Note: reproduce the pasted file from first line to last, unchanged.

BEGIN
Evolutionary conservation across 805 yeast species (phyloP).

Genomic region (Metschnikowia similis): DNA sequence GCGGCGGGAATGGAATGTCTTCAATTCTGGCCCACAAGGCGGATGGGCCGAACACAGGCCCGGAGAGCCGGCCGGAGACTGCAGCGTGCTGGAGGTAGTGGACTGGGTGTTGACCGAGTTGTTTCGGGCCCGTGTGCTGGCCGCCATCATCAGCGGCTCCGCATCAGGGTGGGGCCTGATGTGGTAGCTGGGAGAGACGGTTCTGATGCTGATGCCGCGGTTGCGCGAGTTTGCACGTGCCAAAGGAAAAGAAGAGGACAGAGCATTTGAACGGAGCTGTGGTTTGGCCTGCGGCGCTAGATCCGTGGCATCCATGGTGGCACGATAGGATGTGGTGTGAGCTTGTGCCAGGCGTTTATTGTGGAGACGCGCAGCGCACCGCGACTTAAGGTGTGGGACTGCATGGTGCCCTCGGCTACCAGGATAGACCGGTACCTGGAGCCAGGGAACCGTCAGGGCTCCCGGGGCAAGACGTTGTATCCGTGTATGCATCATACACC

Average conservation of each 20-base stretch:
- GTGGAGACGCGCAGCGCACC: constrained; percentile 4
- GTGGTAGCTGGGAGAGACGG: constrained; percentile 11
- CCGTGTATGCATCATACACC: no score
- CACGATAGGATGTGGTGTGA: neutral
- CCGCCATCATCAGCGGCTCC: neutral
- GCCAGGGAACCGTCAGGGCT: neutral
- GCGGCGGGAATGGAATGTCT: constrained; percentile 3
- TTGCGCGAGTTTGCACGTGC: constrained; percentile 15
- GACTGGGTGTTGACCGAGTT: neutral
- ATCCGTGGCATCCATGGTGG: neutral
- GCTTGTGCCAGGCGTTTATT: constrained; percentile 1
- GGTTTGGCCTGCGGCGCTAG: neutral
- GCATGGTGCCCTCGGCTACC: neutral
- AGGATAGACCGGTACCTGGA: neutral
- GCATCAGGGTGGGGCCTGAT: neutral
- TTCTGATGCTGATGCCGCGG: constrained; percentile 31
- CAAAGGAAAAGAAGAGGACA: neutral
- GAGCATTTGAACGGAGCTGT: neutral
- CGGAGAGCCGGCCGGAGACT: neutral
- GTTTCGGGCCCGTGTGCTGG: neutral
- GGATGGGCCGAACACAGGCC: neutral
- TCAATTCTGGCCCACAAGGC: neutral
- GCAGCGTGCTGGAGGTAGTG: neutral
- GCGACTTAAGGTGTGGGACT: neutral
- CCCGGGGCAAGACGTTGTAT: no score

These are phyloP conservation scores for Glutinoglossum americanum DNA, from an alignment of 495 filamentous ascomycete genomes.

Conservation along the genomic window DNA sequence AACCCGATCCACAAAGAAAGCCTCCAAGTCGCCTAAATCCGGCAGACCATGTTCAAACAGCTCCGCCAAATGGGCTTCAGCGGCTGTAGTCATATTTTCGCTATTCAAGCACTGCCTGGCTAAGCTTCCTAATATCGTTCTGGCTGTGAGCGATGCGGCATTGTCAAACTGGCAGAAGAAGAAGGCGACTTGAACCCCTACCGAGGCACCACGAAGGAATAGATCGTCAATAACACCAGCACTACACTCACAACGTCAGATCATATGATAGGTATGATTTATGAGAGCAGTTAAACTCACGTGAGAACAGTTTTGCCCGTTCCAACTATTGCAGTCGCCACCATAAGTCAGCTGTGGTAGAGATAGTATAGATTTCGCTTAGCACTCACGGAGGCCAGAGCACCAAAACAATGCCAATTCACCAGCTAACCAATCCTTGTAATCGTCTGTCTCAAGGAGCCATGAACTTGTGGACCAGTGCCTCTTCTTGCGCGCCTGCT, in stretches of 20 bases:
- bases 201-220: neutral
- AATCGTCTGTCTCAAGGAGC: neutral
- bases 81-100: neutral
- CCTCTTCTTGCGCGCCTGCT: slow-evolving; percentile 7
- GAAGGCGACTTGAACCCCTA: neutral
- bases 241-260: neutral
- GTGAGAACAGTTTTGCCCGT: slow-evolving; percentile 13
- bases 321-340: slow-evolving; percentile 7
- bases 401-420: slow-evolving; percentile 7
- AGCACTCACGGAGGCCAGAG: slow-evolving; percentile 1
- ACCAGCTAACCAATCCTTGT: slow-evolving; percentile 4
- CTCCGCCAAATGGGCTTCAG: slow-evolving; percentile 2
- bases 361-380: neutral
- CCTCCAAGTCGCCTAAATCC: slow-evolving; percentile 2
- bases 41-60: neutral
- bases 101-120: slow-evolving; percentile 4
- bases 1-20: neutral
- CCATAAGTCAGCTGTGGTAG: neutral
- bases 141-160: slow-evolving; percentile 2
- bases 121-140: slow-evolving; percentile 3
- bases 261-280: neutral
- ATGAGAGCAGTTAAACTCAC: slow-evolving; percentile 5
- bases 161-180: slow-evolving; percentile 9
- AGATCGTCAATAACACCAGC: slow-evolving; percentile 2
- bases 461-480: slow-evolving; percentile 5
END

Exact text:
Evolutionary conservation across 805 yeast species (phyloP).

Genomic region (Metschnikowia similis): DNA sequence GCGGCGGGAATGGAATGTCTTCAATTCTGGCCCACAAGGCGGATGGGCCGAACACAGGCCCGGAGAGCCGGCCGGAGACTGCAGCGTGCTGGAGGTAGTGGACTGGGTGTTGACCGAGTTGTTTCGGGCCCGTGTGCTGGCCGCCATCATCAGCGGCTCCGCATCAGGGTGGGGCCTGATGTGGTAGCTGGGAGAGACGGTTCTGATGCTGATGCCGCGGTTGCGCGAGTTTGCACGTGCCAAAGGAAAAGAAGAGGACAGAGCATTTGAACGGAGCTGTGGTTTGGCCTGCGGCGCTAGATCCGTGGCATCCATGGTGGCACGATAGGATGTGGTGTGAGCTTGTGCCAGGCGTTTATTGTGGAGACGCGCAGCGCACCGCGACTTAAGGTGTGGGACTGCATGGTGCCCTCGGCTACCAGGATAGACCGGTACCTGGAGCCAGGGAACCGTCAGGGCTCCCGGGGCAAGACGTTGTATCCGTGTATGCATCATACACC

Average conservation of each 20-base stretch:
- GTGGAGACGCGCAGCGCACC: constrained; percentile 4
- GTGGTAGCTGGGAGAGACGG: constrained; percentile 11
- CCGTGTATGCATCATACACC: no score
- CACGATAGGATGTGGTGTGA: neutral
- CCGCCATCATCAGCGGCTCC: neutral
- GCCAGGGAACCGTCAGGGCT: neutral
- GCGGCGGGAATGGAATGTCT: constrained; percentile 3
- TTGCGCGAGTTTGCACGTGC: constrained; percentile 15
- GACTGGGTGTTGACCGAGTT: neutral
- ATCCGTGGCATCCATGGTGG: neutral
- GCTTGTGCCAGGCGTTTATT: constrained; percentile 1
- GGTTTGGCCTGCGGCGCTAG: neutral
- GCATGGTGCCCTCGGCTACC: neutral
- AGGATAGACCGGTACCTGGA: neutral
- GCATCAGGGTGGGGCCTGAT: neutral
- TTCTGATGCTGATGCCGCGG: constrained; percentile 31
- CAAAGGAAAAGAAGAGGACA: neutral
- GAGCATTTGAACGGAGCTGT: neutral
- CGGAGAGCCGGCCGGAGACT: neutral
- GTTTCGGGCCCGTGTGCTGG: neutral
- GGATGGGCCGAACACAGGCC: neutral
- TCAATTCTGGCCCACAAGGC: neutral
- GCAGCGTGCTGGAGGTAGTG: neutral
- GCGACTTAAGGTGTGGGACT: neutral
- CCCGGGGCAAGACGTTGTAT: no score

These are phyloP conservation scores for Glutinoglossum americanum DNA, from an alignment of 495 filamentous ascomycete genomes.

Conservation along the genomic window DNA sequence AACCCGATCCACAAAGAAAGCCTCCAAGTCGCCTAAATCCGGCAGACCATGTTCAAACAGCTCCGCCAAATGGGCTTCAGCGGCTGTAGTCATATTTTCGCTATTCAAGCACTGCCTGGCTAAGCTTCCTAATATCGTTCTGGCTGTGAGCGATGCGGCATTGTCAAACTGGCAGAAGAAGAAGGCGACTTGAACCCCTACCGAGGCACCACGAAGGAATAGATCGTCAATAACACCAGCACTACACTCACAACGTCAGATCATATGATAGGTATGATTTATGAGAGCAGTTAAACTCACGTGAGAACAGTTTTGCCCGTTCCAACTATTGCAGTCGCCACCATAAGTCAGCTGTGGTAGAGATAGTATAGATTTCGCTTAGCACTCACGGAGGCCAGAGCACCAAAACAATGCCAATTCACCAGCTAACCAATCCTTGTAATCGTCTGTCTCAAGGAGCCATGAACTTGTGGACCAGTGCCTCTTCTTGCGCGCCTGCT, in stretches of 20 bases:
- bases 201-220: neutral
- AATCGTCTGTCTCAAGGAGC: neutral
- bases 81-100: neutral
- CCTCTTCTTGCGCGCCTGCT: slow-evolving; percentile 7
- GAAGGCGACTTGAACCCCTA: neutral
- bases 241-260: neutral
- GTGAGAACAGTTTTGCCCGT: slow-evolving; percentile 13
- bases 321-340: slow-evolving; percentile 7
- bases 401-420: slow-evolving; percentile 7
- AGCACTCACGGAGGCCAGAG: slow-evolving; percentile 1
- ACCAGCTAACCAATCCTTGT: slow-evolving; percentile 4
- CTCCGCCAAATGGGCTTCAG: slow-evolving; percentile 2
- bases 361-380: neutral
- CCTCCAAGTCGCCTAAATCC: slow-evolving; percentile 2
- bases 41-60: neutral
- bases 101-120: slow-evolving; percentile 4
- bases 1-20: neutral
- CCATAAGTCAGCTGTGGTAG: neutral
- bases 141-160: slow-evolving; percentile 2
- bases 121-140: slow-evolving; percentile 3
- bases 261-280: neutral
- ATGAGAGCAGTTAAACTCAC: slow-evolving; percentile 5
- bases 161-180: slow-evolving; percentile 9
- AGATCGTCAATAACACCAGC: slow-evolving; percentile 2
- bases 461-480: slow-evolving; percentile 5